My parents have been on numerous cruises and are huge fans. Often commenting on how I should try it and that the facilities are amazing. Even for someone wanting to train while on-board. There is something to be said for resting while on holiday which I think we all need not to forget. It did get me thinking though about the practicalities of a cruise holiday. Is it possible to train for a triathlon on a cruiseship while on holiday? It lead to the following article from research and information on how to train for a triathlon on a cruise.

Unless you’re a professional athlete like the Brownlee brothers, it can often seem that there’s no good time to train for a triathlon. Squeezing in workouts between employment and a social life can be taxing at the best of times. Throw in the unpredictable British weather and the problems with pollution currently making wild swimming hazardous. Horribly highlighted when 57 athletes fell ill after the August 2023 World Triathlon Championship Series event in Sunderland. It can make the training for an Ironman event seem even more gruelling than the race itself.

On the face of it, a cruise ship might be the ideal venue for a mini-training camp. Days under the sun in the Caribbean or Med sound like a more enticing venue for outdoor running than Cardiff or Manchester. That there’s no traffic on the boat means you can leave the Shokz OpenRun bone-conducting headphones at home and lose yourself in music, pounding the pedals on a stationary bike. With a (relatively) fixed venue, though, there may be some logistical difficulties in workouts on the waves.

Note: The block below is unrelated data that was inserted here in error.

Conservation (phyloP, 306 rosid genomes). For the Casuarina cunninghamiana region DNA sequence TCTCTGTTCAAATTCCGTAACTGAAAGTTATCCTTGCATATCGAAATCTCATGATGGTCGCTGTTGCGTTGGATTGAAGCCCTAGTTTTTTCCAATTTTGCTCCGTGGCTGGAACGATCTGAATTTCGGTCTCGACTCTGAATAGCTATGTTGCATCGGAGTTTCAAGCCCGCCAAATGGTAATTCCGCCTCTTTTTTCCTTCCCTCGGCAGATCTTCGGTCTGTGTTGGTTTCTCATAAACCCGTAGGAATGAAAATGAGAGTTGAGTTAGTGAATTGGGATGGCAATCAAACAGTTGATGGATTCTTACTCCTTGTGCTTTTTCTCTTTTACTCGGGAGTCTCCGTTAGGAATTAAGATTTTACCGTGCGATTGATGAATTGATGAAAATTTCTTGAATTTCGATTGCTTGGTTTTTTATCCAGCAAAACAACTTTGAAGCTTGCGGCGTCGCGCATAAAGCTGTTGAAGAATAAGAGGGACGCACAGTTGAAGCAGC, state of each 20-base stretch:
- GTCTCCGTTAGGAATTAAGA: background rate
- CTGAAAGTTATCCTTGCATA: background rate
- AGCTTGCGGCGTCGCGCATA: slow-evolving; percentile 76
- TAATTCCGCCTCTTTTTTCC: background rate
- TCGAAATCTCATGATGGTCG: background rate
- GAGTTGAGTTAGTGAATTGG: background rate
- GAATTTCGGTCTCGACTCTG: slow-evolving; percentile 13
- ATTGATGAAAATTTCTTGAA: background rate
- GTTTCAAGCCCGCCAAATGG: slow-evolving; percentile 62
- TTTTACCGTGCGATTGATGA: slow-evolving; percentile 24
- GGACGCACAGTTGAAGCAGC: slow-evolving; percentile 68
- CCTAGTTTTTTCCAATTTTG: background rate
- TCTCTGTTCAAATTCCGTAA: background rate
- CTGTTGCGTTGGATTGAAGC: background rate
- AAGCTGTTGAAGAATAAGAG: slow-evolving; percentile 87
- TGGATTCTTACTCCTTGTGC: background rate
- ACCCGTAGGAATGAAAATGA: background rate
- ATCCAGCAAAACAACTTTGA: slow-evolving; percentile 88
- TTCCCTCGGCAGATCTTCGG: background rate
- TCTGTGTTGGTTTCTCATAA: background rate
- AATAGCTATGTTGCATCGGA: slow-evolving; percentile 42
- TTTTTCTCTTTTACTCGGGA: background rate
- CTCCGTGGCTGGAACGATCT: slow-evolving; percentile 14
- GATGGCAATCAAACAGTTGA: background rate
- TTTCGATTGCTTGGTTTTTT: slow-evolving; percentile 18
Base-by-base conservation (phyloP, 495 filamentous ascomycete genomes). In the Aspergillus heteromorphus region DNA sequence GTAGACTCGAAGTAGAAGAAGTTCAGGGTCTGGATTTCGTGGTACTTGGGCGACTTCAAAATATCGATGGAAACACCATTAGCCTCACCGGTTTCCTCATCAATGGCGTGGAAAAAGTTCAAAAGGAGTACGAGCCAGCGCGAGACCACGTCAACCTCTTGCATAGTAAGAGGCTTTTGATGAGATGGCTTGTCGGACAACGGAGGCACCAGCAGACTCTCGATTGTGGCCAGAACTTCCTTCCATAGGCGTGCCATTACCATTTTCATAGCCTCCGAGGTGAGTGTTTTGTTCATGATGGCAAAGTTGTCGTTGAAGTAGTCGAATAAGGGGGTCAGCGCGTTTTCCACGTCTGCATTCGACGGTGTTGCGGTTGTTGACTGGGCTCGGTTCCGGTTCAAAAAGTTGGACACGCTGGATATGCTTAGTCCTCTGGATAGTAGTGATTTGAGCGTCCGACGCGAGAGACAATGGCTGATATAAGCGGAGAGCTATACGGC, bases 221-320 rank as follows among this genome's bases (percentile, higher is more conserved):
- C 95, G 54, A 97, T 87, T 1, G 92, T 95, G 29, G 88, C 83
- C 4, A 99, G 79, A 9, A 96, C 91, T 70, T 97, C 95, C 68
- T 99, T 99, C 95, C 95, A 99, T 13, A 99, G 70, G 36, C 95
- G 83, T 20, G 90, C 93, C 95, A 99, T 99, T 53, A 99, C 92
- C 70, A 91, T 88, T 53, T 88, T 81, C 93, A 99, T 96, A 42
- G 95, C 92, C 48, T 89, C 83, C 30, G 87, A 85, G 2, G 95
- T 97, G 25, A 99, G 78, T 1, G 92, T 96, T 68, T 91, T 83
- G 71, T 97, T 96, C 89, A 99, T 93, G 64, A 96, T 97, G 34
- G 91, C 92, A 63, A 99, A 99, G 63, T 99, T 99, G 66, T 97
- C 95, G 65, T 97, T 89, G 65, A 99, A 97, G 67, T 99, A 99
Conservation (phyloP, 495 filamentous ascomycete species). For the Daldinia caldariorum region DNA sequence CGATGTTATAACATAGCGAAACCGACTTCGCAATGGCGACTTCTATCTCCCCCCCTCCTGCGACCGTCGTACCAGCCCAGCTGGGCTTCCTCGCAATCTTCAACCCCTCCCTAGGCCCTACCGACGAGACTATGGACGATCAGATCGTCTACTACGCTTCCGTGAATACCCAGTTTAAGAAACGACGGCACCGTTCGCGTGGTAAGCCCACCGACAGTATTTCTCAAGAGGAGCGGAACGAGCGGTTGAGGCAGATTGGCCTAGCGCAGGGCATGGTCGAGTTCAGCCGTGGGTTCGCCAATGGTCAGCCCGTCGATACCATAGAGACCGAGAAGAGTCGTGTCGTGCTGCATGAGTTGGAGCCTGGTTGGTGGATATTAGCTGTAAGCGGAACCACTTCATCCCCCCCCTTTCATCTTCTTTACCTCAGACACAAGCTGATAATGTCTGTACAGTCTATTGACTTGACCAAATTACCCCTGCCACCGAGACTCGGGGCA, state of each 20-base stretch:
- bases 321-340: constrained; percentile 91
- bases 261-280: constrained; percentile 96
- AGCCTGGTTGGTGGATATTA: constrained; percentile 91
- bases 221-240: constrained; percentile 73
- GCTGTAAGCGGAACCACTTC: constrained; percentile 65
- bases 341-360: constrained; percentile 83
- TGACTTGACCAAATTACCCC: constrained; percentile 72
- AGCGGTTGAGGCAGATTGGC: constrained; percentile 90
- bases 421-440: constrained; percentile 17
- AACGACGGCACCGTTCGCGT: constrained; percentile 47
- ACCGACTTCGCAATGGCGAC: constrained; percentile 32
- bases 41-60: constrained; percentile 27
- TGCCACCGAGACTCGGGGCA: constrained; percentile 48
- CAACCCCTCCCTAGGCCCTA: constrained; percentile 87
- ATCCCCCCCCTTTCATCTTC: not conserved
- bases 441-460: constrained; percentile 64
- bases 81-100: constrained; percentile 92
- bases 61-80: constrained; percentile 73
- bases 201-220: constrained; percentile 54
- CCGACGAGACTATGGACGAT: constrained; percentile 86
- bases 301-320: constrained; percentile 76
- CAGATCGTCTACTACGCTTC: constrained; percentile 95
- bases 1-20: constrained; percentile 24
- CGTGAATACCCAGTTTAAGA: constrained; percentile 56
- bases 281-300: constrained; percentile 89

Almost all cruise ships will have some sort of gym equipment, usually in a dedicated fitness centre. But is
that enough to get you fit for a triathlon? Let’s explore some maritime methods to facilitate triathlon fitness.

cruise ship gym

Facilities for triathlon training

If booking with an agent, harness their knowledge to pick the boat that’ll work for you best. For an outdoor run with a difference, Disney Cruise Lines has a 5k route on their private Castaway Cay island that’s free to any passenger on any ship that berths there. Meanwhile, many Celebrity Cruises ships have Peloton bikes. Six per ship on their Edge class cruisers and four on their Millenniums. So, you can ride whichever landscape you wish. Explora Cruises’ Explora I features Technogym Artis equipment, including ellipticals alongside treadmills for lower-impact running. They also offer fitness in your suite via Technogym Virtual Coach if you prefer to train alone.

Swimming might be a little more difficult. Most cruise ship pools cater to families. Lap pools onboard aren’t an option anywhere that I was able to find. Some ships have pools with currents to swim against. Princess Cruises certainly have them on board. Although reviews I read suggest the speed of the current didn’t offer much resistance to anyone but the most amateur swimmer. Perhaps plan to hit the pool before the ship’s more junior passengers wake up for the day.

Onboard and onshore training options